As part of an op-ed series, FIU News shares the expertise and diverse perspectives of members of the university community. This piece has been submitted to FIU News by a contributor who wishes to remain anonymous.
Pride, at its core, is a month of no apologies. A time to be yourself without a care in the world. Whether you’re gay, bi, lesbian, trans, ace or any other part of the queer spectrum, Pride Month celebrates our differences and the uniqueness within all of us. As a queer non-binary person, I find it difficult to be unapologetically myself. Whether it’s because I’m too nervous to correct a stranger on my pronouns or because of feelings of dysphoria, being confident in who I am every single day is tough. But there’s something about being surrounded by rainbow flags and seeing people smiling and drag queens strutting down the street that screams acceptance.
My first ever Pride Parade was in Miami Beach in 2017. I had been dying to go for years, and I was finally able to convince my parents to let me go. I was decked out in purple, blue and pink (the colors of the bi flag) and so ready to have fun. I didn’t think I would get emotional whatsoever because I had been around LGBTQ+ people for most of my life, but then it hit me. As the bisexual flags came into view and people cheered, I saw an older woman holding up a sign that said, “no fear in being queer.” I started to cry. I was truly overwhelmed with the amount of love I felt from the community and how liberated I felt to be in a space where it didn’t matter who I liked or who I was. I felt welcomed. It was truly one of the greatest days of my life.
However, Pride isn’t only about having fun. It’s a time of remembrance for those who have been victims of hate. Every person whose life has been taken through hate crimes or suicide must be remembered. Those who have fought with AIDS and who have paved the way for our generation must be remembered. Marsha P. Johnson, Harvey Milk, Bayard Rustin, Barbra Gittings, Jeanne Manford and every other individual who spent their life advocating for the rights of the LGBTQ+ community. Pride Month allows us to be inspired by all of these amazing people and to use our voices to help our community and stand for our beliefs. Pride helps us shine brighter than we ever thought we could. Pride is a sanctuary. Pride is awareness. But most of all, Pride is who we are.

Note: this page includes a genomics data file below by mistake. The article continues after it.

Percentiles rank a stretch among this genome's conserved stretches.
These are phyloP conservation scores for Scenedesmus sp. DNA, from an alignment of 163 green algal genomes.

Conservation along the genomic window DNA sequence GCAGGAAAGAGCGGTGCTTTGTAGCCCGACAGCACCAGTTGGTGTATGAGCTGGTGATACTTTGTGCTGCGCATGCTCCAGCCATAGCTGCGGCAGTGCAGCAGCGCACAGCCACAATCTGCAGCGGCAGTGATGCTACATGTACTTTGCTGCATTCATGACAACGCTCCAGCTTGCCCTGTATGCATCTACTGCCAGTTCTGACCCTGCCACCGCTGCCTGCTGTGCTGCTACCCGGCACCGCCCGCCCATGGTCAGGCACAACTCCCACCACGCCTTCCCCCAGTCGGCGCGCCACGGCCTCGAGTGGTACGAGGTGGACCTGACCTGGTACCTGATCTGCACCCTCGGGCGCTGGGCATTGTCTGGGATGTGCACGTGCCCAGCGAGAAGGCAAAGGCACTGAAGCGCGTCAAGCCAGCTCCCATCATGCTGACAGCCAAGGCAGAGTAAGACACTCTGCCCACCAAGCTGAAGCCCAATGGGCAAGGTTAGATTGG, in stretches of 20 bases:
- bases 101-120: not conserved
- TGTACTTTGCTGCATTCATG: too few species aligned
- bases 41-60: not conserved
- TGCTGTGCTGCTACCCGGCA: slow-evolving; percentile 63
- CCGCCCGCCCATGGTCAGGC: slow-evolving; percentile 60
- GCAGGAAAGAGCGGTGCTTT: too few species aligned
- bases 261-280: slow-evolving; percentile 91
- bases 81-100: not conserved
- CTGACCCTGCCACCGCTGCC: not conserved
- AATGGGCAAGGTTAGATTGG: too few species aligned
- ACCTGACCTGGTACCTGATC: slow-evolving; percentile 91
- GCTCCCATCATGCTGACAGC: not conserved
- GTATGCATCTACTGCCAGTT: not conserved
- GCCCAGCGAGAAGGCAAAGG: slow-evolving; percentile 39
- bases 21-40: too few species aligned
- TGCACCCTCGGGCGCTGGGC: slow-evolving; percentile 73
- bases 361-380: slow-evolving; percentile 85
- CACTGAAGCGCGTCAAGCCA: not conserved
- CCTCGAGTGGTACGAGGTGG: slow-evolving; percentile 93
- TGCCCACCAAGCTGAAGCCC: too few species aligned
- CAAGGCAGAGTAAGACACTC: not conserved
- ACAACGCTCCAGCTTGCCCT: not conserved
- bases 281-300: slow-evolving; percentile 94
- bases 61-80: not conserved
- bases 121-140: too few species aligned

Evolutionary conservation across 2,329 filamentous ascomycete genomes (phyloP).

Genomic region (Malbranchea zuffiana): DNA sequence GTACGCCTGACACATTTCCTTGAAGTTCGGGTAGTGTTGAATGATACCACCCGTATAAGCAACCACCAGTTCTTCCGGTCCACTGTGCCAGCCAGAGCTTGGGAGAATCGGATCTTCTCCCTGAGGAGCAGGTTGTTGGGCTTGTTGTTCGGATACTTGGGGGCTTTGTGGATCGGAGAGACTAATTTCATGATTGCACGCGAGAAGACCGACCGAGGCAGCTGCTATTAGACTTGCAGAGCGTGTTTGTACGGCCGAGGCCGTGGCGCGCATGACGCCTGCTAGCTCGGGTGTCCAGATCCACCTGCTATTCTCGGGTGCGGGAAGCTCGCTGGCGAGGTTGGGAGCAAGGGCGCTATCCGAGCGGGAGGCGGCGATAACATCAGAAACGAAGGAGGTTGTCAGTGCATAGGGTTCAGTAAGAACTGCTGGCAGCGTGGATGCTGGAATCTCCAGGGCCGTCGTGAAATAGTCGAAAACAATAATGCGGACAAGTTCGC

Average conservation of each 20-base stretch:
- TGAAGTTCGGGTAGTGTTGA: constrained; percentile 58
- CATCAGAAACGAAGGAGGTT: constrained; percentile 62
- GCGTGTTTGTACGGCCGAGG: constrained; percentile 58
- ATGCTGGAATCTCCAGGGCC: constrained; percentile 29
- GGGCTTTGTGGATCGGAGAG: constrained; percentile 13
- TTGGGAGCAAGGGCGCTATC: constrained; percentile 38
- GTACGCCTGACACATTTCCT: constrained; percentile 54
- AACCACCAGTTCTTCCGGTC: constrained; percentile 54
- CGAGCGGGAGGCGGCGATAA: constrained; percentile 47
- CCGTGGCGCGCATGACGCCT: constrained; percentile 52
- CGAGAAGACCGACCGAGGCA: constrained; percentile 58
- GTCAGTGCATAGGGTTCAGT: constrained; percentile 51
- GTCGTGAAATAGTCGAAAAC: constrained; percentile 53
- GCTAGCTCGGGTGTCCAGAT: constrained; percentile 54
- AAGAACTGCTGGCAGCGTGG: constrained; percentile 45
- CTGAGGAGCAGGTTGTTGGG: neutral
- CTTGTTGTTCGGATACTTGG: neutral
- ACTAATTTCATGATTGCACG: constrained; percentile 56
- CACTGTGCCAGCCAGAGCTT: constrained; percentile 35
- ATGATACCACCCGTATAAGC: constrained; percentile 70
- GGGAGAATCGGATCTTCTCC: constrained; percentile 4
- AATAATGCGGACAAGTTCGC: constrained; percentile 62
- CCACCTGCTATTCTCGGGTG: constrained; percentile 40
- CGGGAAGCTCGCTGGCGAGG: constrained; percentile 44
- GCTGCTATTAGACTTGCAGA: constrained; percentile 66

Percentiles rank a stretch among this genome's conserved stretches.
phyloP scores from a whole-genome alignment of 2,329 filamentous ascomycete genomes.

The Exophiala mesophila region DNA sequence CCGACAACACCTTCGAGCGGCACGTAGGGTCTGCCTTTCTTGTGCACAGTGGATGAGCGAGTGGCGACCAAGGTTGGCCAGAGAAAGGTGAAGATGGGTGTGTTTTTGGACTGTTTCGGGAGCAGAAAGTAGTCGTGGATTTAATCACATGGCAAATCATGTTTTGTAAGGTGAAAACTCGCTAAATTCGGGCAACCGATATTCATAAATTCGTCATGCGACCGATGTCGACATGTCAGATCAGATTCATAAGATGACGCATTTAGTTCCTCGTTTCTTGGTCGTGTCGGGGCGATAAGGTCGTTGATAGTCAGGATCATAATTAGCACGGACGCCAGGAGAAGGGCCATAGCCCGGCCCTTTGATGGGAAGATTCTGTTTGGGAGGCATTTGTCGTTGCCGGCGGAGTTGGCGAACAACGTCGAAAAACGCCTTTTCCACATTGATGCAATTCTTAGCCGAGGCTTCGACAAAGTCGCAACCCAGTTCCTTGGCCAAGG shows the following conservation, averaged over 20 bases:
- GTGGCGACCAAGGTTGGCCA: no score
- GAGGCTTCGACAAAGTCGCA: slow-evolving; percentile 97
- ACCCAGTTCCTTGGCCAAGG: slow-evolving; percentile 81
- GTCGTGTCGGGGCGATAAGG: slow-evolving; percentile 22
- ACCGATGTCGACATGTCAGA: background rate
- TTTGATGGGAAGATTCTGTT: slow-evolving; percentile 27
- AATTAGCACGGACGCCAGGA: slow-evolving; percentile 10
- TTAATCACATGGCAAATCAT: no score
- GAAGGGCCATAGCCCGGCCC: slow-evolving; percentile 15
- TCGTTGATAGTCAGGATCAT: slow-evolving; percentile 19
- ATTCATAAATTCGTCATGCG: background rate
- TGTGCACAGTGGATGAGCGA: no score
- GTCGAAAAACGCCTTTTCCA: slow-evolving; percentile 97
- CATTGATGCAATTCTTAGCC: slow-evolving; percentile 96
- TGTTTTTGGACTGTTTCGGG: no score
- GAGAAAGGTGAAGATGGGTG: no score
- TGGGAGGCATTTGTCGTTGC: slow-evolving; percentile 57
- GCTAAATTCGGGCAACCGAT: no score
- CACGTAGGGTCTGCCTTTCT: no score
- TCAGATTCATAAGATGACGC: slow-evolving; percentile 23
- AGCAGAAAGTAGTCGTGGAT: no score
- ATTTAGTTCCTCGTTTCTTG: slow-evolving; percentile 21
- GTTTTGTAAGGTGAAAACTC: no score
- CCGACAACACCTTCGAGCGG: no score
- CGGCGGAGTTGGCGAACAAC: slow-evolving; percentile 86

To celebrate the LGBT community in April, the Honors College will be hosting a Rainbow Pride Series this semester with LGBT-related events and meetings. The college’s HEARTS (Honors Education in the Arts) Connecting Cultures club is exploring gender and sexuality in their biweekly meetings. In addition, the club will be hosting an event called SPECTRUM in collaboration with the Frost Art Museum that will tour the exhibit “To Survive on this Shore,” which displays transgender and gender non-conforming individuals in a beautiful way. It will be followed by a fabulous drag show and a drag panel, where visitors can ask the queens about their life in drag. The HEARTS program is also sponsoring the Reflect Concert to celebrate the queer community and bring awareness toward the issue of sexual assault in the LGBT community.
All of the following events are open to anyone and everyone:
SPECTRUM – April 2 from 3 to 6 p.m.
Miami Beach Pride Parade—April 7 from 11:30 a.m. to 2 p.m.
Social Justice Summit—April 10 from 9 a.m. to 5 p.m.
Reflect Concert – April 12 from 8 p.m. to midnight
Over the Rainbow: LGBT Right and Asylum Talk – April 16 from 3:30 to 4:45 p.m.